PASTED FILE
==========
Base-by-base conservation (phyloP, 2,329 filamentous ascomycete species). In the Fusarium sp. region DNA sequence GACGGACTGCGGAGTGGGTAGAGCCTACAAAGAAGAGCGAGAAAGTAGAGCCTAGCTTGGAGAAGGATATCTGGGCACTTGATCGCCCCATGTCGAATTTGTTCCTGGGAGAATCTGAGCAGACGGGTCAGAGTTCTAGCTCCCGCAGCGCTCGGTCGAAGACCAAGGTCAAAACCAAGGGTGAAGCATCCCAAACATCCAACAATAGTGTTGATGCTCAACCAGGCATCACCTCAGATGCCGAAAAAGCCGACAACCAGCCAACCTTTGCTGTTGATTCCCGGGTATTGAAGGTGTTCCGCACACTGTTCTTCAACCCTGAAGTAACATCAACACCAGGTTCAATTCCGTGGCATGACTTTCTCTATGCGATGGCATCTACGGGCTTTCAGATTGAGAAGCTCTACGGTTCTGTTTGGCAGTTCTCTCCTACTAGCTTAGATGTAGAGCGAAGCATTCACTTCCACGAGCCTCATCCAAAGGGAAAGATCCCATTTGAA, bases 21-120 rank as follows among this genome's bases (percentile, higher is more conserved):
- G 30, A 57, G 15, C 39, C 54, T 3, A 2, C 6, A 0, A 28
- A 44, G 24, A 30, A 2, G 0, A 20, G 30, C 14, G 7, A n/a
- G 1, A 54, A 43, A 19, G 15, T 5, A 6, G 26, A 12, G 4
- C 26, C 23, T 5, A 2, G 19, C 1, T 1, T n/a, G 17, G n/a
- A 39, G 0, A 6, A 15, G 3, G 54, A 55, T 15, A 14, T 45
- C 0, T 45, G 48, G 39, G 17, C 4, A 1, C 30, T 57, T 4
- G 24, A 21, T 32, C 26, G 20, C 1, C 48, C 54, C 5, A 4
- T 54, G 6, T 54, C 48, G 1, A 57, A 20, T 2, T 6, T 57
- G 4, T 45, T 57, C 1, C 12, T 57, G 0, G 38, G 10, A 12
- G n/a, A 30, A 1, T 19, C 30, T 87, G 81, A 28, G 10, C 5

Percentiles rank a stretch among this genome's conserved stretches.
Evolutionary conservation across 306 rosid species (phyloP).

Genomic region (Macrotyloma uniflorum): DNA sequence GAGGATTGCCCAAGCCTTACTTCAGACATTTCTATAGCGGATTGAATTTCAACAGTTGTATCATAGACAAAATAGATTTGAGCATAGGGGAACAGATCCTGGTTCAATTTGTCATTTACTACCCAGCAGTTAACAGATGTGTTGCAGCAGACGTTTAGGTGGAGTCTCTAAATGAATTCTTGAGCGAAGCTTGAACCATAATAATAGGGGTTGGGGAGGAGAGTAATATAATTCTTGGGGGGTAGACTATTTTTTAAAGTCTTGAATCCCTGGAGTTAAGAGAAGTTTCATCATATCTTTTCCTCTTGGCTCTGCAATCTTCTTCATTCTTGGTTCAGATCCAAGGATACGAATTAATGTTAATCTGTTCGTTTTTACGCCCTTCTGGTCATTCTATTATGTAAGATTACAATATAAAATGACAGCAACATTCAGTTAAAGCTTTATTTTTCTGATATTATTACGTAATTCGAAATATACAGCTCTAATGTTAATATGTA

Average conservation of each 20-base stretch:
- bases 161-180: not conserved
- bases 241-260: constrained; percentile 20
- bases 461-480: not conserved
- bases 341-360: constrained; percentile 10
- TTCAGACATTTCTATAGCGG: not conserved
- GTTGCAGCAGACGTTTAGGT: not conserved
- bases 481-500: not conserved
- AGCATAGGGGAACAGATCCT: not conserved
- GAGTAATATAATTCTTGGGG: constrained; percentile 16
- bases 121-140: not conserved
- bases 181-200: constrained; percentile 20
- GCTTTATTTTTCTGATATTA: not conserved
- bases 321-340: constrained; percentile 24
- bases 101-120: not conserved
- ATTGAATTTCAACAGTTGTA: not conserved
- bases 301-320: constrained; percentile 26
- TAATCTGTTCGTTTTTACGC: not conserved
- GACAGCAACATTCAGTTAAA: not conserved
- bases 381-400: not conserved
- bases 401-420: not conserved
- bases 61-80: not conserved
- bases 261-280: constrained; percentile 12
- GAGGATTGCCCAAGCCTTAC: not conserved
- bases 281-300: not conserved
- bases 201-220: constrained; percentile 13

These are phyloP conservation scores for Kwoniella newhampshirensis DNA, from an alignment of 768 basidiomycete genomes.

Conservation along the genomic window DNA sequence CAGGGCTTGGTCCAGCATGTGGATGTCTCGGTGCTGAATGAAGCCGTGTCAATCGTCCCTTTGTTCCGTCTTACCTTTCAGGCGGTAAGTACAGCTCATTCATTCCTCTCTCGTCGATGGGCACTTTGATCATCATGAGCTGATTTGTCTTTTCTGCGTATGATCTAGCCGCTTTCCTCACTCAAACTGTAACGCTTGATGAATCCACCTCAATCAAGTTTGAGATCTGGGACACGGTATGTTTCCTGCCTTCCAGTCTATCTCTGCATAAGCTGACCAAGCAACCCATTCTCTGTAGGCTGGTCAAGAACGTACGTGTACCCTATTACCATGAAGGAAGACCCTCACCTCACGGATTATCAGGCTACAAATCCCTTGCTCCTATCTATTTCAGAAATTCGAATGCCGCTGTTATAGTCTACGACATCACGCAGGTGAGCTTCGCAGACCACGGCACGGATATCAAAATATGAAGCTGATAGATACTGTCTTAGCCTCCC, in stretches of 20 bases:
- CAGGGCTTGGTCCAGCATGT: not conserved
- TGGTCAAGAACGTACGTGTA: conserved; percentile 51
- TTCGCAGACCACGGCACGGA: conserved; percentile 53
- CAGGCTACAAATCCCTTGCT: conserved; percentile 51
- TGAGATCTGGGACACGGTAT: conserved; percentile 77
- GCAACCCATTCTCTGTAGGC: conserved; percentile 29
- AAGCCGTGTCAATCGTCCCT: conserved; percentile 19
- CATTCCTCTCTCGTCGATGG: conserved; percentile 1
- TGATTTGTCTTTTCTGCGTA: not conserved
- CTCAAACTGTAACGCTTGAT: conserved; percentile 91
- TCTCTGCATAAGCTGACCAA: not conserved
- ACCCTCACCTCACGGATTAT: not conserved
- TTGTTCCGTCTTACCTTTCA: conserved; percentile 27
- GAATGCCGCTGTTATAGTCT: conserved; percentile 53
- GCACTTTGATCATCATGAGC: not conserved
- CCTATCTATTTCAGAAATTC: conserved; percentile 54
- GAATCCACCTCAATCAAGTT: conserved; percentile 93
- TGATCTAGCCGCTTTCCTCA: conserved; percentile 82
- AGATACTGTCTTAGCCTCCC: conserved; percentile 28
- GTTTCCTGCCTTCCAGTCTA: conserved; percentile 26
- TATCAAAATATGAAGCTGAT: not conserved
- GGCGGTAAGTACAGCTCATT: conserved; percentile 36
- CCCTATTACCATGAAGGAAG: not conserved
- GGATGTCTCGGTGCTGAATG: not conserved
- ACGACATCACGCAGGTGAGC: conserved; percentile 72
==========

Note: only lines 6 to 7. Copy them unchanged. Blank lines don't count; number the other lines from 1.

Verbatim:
- A 39, G 0, A 6, A 15, G 3, G 54, A 55, T 15, A 14, T 45
- C 0, T 45, G 48, G 39, G 17, C 4, A 1, C 30, T 57, T 4